dc.description.abstractBiostimulation with different nitrogen sources is often regarded as a strategy of choice in combating oil spills in marine environments. Such environments are typically depleted in nitrogen, therefore limiting the balanced microbial utilization of carbon-rich petroleum constituents. It is fundamental, yet only scarcely accounted for, to analyze the catabolic consequences of application of biostimulants. Here, we examined such alterations in enrichment microcosms using sediments from chronically crude oil-contaminated marine sediment at Ancona harbor (Italy) amended with natural fertilizer, uric acid (UA), or ammonium (AMM). We applied the web-based AromaDeg resource using as query Illumina HiSeq meta-sequences (UA: 27,893 open reading frames; AMM: 32,180) to identify potential catabolic differences. A total of 45 (for UA) and 65 (AMM) gene sequences encoding key catabolic enzymes matched AromaDeg, and their participation in aromatic degradation reactions could be unambiguously suggested. Genomic signatures for the degradation of aromatics such as 2-chlorobenzoate, indole-3-acetate, biphenyl, gentisate, quinoline and phenanthrene were common for both microcosms. However, those for the degradation of orcinol, ibuprofen, phenylpropionate, homoprotocatechuate and benzene (in UA) and 4-aminobenzene-sulfonate, p-cumate, dibenzofuran and phthalate (in AMM), were selectively enriched. Experimental validation was conducted and good agreement with predictions was observed. This suggests certain discrepancies in action of these biostimulants on the genomic content of the initial microbial community for the catabolism of petroleum constituents or aromatics pollutants. In both cases, the emerging microbial communities were phylogenetically highly similar and were composed by very same proteobacterial families. However, examination of taxonomic assignments further revealed different catabolic pathway organization at the organismal level, which should be considered for designing oil spill mitigation strategies in the sea.en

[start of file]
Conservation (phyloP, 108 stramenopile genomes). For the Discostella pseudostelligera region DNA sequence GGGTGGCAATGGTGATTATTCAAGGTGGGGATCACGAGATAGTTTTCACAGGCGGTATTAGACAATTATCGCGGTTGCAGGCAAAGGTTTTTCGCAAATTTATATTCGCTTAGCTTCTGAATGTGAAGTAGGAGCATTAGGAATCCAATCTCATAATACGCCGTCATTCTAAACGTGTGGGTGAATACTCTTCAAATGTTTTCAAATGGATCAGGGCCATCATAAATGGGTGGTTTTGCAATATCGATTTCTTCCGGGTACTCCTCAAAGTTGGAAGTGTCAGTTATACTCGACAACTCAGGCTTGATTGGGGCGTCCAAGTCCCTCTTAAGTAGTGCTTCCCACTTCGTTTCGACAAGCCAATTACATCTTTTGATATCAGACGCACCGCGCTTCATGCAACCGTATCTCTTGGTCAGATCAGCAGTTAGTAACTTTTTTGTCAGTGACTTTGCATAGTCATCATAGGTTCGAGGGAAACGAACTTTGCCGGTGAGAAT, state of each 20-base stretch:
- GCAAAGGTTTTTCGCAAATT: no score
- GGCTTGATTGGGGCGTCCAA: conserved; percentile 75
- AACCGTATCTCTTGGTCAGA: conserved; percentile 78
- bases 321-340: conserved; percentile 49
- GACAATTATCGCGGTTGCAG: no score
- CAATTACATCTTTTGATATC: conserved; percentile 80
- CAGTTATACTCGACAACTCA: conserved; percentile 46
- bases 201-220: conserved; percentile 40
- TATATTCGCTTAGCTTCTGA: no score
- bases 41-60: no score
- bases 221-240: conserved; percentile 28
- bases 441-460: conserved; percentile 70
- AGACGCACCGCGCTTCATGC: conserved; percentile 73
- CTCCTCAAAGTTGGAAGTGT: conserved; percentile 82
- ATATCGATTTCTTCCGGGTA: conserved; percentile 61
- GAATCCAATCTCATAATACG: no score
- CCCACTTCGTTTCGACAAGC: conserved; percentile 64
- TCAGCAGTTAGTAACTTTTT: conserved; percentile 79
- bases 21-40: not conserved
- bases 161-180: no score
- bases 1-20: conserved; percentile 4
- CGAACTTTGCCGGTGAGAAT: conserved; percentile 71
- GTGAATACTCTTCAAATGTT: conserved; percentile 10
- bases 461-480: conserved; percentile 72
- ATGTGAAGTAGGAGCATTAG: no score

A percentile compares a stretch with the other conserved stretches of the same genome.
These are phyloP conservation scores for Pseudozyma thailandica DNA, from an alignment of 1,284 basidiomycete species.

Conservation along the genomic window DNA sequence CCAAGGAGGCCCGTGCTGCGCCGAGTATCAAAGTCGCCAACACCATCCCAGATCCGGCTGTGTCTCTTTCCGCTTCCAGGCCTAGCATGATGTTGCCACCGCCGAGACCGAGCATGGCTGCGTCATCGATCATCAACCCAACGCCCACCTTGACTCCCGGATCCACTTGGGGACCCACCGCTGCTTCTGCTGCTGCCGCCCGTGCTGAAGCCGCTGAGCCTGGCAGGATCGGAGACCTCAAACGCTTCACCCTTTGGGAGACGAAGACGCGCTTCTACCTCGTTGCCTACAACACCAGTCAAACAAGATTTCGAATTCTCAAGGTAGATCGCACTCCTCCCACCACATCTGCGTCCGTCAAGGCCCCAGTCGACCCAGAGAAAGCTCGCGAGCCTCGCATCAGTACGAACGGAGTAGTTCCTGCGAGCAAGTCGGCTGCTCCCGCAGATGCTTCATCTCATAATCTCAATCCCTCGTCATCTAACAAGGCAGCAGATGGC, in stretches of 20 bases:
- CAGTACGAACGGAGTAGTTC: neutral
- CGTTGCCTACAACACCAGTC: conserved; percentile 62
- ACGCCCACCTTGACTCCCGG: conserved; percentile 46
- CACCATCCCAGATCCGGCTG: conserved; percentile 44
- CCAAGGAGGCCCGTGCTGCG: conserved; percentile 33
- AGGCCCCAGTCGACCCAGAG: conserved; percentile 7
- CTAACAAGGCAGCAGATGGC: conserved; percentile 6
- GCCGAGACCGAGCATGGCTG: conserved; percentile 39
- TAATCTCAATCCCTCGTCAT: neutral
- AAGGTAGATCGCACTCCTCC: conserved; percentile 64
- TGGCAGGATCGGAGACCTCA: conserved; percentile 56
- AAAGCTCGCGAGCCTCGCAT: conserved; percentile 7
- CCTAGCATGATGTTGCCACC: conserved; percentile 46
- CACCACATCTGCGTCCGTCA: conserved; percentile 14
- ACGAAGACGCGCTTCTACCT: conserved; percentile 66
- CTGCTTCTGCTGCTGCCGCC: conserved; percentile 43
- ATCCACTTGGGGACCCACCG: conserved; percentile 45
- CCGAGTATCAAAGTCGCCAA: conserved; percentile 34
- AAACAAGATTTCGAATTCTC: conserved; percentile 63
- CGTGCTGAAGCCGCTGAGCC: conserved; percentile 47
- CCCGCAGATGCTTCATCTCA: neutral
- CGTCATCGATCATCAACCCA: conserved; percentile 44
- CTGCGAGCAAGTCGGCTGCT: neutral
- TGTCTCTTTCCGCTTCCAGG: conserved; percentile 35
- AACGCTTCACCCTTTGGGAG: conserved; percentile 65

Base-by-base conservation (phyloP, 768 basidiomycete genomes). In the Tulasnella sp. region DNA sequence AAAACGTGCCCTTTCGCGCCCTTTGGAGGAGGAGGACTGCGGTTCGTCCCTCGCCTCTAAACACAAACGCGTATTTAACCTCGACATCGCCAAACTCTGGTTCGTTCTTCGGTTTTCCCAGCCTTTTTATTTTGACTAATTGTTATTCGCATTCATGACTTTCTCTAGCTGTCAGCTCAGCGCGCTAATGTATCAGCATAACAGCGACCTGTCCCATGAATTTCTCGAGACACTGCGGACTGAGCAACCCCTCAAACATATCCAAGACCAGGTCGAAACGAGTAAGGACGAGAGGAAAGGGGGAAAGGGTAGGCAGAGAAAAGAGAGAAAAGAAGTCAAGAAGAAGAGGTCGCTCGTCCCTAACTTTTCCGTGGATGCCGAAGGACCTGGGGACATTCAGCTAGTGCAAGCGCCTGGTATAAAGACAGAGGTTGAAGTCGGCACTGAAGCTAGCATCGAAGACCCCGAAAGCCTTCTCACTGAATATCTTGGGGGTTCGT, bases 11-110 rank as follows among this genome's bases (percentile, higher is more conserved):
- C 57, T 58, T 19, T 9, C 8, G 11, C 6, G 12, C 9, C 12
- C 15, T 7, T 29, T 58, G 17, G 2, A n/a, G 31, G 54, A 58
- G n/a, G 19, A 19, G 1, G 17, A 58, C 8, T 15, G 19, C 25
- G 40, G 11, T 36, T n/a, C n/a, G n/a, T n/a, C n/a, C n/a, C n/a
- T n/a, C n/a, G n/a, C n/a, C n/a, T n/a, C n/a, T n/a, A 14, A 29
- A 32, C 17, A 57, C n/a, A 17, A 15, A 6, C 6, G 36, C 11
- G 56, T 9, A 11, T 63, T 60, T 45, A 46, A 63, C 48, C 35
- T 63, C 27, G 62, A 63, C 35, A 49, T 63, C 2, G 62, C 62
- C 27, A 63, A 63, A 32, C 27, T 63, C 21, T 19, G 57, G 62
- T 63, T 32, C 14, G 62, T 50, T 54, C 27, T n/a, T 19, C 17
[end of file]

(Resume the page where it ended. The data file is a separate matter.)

dc.language.isoenen